Lagolen’s feet hit the wet ground on the bank of the shallow central river, but he had come in too fast. He toppled over himself and rolled head over feet, then sideways, until he ended up flat on his back on a bed of wet stones and gravel. HIs bodysuit helped protect him against cuts and scratches but his hands were left unprotected and now had several bloody abrasions. He gathered himself together and moved to the edge of the moving water to wash his hands. He wiped his wet hands along his forehead and noticed some additional blood: a cut on the side of his head just before the hairline. It did not seem serious. What was more difficult than the scratches was the overall pain in his body. It reminded him that he was no longer young and agile. Muscles and joints ached. He moved slowly and assessed his pains to make sure there was nothing serious.
Satisfied that his pains were mostly just bothersome he moved away from the river and walked along its stony bank, heading north. On either side of him, the walls of the canyon rose straight up. It was dark down at the bottom because the sun’s light was fading, but the slit of sky above him was still bright and tinged green. He was not in a hurry; the dark of night would be what he needed to complete his journey. He was able to make out a stairway that led to yet another bridge overhead and made his way up the steps until he reached the top. By the time he had worked his way there, it was mostly dark.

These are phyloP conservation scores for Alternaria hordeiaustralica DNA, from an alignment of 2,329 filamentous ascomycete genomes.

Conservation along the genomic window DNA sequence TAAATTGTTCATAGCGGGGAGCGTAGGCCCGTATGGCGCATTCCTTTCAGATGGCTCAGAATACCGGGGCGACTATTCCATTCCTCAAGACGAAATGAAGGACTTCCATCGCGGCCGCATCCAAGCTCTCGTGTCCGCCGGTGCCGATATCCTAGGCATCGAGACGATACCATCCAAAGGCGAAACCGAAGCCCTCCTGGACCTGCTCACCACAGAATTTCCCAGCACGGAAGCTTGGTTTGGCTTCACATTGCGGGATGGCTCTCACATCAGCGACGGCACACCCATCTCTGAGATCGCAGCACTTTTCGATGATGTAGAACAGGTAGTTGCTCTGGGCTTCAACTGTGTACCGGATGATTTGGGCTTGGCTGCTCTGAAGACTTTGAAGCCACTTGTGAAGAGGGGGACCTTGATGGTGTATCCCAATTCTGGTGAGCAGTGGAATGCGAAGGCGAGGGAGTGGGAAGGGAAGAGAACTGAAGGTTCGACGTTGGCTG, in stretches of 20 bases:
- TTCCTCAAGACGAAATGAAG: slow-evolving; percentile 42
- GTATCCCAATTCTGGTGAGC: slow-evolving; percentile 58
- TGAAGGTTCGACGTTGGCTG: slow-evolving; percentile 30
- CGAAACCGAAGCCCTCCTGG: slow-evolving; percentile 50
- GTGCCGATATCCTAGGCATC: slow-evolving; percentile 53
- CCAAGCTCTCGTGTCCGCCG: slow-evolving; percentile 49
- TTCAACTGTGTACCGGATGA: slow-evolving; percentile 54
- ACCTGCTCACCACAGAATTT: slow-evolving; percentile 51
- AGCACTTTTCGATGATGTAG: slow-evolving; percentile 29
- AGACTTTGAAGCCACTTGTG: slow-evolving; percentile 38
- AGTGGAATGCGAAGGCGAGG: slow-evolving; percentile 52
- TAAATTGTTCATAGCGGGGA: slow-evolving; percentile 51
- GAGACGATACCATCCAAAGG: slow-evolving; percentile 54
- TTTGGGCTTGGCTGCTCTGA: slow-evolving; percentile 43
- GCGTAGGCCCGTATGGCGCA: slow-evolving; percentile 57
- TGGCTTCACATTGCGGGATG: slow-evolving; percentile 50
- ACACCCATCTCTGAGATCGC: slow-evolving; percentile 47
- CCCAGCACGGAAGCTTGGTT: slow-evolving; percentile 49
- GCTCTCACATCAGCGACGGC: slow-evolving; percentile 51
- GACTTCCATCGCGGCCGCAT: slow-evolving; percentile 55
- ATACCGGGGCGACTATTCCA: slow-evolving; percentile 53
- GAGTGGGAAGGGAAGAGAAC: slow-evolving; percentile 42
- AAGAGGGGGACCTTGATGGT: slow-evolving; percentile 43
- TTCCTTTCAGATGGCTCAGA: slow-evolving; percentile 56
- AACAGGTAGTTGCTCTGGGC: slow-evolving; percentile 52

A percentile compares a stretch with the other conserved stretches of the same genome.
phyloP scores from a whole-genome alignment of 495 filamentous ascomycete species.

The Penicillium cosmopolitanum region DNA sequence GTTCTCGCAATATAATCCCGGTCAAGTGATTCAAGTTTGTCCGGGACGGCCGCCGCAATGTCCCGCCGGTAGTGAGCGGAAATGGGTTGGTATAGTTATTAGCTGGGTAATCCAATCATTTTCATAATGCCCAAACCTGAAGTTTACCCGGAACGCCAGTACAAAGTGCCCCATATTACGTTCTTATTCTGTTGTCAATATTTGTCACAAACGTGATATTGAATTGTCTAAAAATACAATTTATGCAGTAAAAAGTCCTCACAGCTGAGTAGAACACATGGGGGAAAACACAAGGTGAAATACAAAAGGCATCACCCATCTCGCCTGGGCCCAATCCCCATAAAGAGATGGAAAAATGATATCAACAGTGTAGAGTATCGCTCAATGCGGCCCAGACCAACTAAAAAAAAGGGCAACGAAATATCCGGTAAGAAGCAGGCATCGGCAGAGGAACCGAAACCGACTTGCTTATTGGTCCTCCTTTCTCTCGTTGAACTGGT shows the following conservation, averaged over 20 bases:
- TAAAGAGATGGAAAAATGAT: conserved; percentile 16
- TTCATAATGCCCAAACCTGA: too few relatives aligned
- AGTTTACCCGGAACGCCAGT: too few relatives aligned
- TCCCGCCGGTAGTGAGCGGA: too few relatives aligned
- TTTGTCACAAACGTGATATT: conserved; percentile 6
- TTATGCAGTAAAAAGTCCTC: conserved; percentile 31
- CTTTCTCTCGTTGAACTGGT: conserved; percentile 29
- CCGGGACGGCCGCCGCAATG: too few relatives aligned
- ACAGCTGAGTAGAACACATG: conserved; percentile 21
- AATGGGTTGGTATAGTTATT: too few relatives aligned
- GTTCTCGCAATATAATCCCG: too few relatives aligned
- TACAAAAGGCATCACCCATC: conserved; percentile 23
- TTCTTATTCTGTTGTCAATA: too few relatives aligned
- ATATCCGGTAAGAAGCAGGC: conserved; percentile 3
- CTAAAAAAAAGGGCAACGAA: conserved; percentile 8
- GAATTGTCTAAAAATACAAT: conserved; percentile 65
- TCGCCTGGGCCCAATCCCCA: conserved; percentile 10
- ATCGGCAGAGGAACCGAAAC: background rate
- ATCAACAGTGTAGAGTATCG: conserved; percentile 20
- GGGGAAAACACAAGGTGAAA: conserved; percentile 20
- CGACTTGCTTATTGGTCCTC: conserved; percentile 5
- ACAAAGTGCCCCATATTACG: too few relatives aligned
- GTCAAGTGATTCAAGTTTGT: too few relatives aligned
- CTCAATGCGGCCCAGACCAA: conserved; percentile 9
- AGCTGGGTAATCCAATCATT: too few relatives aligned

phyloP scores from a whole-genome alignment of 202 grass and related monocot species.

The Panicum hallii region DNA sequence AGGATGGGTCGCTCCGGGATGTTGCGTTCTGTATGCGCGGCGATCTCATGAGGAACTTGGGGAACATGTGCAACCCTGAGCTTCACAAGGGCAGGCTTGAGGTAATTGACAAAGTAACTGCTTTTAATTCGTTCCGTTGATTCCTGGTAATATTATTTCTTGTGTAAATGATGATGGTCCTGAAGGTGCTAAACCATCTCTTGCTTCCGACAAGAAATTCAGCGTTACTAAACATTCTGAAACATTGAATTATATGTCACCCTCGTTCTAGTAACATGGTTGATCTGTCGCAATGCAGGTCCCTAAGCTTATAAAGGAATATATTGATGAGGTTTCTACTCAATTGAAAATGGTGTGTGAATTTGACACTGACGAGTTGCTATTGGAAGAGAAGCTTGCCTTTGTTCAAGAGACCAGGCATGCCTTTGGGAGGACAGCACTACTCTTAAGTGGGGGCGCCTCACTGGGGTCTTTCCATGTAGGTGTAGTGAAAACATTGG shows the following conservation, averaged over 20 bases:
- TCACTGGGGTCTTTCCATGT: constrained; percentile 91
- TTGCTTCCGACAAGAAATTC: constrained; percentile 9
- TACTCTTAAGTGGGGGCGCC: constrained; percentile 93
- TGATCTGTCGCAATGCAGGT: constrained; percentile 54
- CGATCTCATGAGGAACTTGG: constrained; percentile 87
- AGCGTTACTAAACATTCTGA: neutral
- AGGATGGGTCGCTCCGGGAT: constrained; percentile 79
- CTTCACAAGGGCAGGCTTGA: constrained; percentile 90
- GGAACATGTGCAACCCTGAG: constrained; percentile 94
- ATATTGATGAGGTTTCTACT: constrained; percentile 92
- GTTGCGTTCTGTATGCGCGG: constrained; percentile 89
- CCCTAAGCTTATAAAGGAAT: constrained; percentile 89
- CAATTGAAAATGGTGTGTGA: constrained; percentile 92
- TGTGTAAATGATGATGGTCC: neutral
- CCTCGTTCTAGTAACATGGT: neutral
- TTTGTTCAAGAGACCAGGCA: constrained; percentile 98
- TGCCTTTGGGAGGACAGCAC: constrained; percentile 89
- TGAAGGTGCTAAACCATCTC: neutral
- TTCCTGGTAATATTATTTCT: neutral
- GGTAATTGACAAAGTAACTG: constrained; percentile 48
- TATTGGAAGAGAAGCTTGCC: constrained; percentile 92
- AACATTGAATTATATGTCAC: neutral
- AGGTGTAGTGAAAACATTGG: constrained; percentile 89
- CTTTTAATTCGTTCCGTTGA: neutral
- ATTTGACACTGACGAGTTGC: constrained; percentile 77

He headed east and found his way into a rice field. With the fading light on his back, he simply pushed forward through the wet grass. By the time he reached the other side of the field the landscape was almost completely covered in darkness but this was no impediment to him. He knew his way all too well. He had been making this journey all his life, though he usually approached from his home in the north. He knew that soon the wet rice field would become more dry and solid and then he would reach the graduated terraces that led to the chantry.
When he did reach the first of three levels, he stopped to catch his breath. From here he could make out his objective. The torches set inside the chantry lit its interior and shone as a shining landmark in the dark. It was large; in fact, it was several buildings connected together, for it once served as the residences and the administrative center for the Masters. All the buildings focused on one central but forward edifice that stood higher than the rest. Inside were the symbols that represented the Masters and the history of the people of Myshka. It was the focus for adoration and consecration. It was also his goal. He could just make out the corner of the tower of that building from this angle. He was approaching its northwest corner and would need to come around to its front to complete his task.